I’m still testing the waters as to how revealing to be on my blog. My personal story has a lot to do with the life lessons I relate on my blog, so I do try to reveal as much as possible.

    So I’ve begun to expose more bare flesh (so to speak) since I’ve begun, and I have to say:

    It feels GREAT. I am not afraid to be who I am, I am not afraid to be honest. For a recovering shy person it’s been very liberating. But we all draw the line somewhere.

    I admire Steve Pavlina for being so unapologetic about being himself, especially with regards to his latest exploits in polyamory. Detractors be damned. Self-exposure is a sign of self-respect, in my opinion.

    BTW, I think you’ve got an loose HTML tag in your title!

  25. Mary Jaksch says:

    Thanks for the wonderful and interesting comments, friends!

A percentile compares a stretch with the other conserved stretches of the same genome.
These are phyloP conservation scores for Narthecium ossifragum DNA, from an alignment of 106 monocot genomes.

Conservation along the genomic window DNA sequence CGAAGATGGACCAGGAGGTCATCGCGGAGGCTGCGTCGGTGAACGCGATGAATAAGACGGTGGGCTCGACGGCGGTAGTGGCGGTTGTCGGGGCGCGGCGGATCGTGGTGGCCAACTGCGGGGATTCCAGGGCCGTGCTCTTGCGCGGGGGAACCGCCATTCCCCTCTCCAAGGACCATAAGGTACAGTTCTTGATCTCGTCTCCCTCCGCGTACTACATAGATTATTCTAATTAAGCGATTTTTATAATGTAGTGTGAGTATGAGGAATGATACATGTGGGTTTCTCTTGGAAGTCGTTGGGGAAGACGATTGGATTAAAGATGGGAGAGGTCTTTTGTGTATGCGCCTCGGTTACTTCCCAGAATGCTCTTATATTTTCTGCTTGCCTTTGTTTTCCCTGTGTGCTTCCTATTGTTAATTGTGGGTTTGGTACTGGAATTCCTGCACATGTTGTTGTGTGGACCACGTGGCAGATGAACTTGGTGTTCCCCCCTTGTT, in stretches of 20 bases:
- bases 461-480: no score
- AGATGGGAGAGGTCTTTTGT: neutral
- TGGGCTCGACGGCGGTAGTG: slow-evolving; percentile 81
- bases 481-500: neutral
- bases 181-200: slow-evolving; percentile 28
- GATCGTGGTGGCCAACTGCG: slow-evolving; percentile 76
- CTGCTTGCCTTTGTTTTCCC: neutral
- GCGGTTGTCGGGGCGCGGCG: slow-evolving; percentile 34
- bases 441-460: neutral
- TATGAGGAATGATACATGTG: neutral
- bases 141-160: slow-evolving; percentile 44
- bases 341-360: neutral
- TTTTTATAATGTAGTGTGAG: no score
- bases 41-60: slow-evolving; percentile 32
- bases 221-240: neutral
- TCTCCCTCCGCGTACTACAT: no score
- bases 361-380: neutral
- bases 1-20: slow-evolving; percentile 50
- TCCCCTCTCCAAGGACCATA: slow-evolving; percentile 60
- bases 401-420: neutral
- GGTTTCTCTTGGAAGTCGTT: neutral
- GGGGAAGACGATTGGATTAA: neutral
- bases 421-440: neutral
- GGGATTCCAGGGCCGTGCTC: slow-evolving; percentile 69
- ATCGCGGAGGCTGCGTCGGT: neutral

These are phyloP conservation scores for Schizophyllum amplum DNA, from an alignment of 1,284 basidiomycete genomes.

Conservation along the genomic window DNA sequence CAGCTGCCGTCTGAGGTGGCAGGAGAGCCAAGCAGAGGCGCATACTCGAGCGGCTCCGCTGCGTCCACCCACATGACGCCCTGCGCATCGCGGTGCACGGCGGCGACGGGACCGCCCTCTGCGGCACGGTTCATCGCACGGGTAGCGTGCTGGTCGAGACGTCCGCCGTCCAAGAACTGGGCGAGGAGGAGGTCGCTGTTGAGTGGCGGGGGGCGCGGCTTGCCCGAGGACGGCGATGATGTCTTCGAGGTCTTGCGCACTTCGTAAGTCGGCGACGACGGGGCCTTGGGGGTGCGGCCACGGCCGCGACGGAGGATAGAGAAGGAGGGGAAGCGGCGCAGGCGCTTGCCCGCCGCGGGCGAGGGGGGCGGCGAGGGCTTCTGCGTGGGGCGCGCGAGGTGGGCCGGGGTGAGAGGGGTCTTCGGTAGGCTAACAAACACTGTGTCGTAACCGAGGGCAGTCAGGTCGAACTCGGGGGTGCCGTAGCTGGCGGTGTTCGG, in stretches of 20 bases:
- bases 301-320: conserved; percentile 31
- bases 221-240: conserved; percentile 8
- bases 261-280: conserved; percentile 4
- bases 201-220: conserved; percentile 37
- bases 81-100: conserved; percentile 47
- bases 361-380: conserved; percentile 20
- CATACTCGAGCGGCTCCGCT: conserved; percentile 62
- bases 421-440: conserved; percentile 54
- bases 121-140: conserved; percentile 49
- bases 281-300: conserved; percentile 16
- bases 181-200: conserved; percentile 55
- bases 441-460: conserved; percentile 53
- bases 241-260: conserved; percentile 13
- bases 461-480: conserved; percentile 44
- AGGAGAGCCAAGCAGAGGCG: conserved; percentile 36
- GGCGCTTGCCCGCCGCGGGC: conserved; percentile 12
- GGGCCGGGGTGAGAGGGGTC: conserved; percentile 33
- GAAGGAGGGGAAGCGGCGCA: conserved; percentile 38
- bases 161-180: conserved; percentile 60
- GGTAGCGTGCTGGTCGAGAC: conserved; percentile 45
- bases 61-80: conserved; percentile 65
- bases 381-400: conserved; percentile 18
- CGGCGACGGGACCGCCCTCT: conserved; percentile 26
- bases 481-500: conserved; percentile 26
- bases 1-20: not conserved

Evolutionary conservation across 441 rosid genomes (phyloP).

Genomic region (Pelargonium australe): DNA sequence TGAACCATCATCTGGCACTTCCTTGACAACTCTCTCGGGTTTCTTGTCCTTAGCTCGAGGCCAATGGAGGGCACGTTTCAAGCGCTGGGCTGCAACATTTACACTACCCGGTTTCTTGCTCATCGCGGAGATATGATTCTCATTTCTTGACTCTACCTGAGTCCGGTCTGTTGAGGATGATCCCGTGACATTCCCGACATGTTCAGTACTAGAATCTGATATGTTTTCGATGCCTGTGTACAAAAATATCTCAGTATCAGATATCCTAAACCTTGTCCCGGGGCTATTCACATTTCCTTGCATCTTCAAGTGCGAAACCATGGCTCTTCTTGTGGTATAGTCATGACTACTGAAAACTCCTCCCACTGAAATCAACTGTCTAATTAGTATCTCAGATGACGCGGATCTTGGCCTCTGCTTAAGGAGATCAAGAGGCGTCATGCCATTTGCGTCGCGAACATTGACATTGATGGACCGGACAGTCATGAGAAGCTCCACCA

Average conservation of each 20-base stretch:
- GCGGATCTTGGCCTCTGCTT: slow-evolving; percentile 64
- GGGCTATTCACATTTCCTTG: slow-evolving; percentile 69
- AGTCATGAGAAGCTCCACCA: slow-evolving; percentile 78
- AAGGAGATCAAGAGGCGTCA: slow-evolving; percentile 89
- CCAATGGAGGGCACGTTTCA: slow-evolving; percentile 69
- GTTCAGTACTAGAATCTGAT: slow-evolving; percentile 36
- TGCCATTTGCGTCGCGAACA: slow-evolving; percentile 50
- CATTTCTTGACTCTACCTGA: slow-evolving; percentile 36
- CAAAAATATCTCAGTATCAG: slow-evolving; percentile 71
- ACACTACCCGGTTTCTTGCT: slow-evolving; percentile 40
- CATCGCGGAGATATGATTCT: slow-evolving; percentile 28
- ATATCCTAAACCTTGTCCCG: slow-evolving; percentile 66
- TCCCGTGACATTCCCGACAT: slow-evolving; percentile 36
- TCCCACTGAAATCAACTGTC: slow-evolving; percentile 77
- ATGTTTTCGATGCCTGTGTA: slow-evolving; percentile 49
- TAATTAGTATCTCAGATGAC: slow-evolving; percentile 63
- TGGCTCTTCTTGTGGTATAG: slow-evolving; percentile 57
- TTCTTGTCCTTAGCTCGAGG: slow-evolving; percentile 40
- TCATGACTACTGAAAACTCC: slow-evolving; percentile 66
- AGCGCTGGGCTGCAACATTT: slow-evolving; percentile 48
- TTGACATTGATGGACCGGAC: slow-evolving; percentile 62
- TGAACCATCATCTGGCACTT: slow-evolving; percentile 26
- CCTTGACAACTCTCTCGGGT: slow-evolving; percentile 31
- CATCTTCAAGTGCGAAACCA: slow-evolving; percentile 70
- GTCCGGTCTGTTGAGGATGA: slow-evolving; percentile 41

I noted that some of you guys loved the image :-)

    Talking of which – I have a quiz for you all. Who’s going to get it right, eh?

    Here’s the scenario:
    A couple of years ago I was approached by a well-know photographer who was making a calendar of nude portraits of high-profile women in the town in which I live – as a fundraiser for a charity. At the time I had a thriving practice as a psychotherapist and, as you know, I’m a Zen master.

    How did I respond?

    How would you have responded?

  26. janice says:

    Me? I’d have said no. My first thought about your response was maybe that’s you in the photo above!? I don’t know you well enough yet to know how you would have responded, but I know that for many people, their body image is a minefield of self loathing and insecurity and yet you seem somehow comfy in your own skin as a person. You don’t strike me as the kind of person whose ego would make them do it because they were flattered by the high-profile bit but I can imagine you doing bold stuff for charity.The tango you do tells me you’re sensual, and the karate means you’re very fit and poised. But, I’m afraid I can’t guess. Sorry!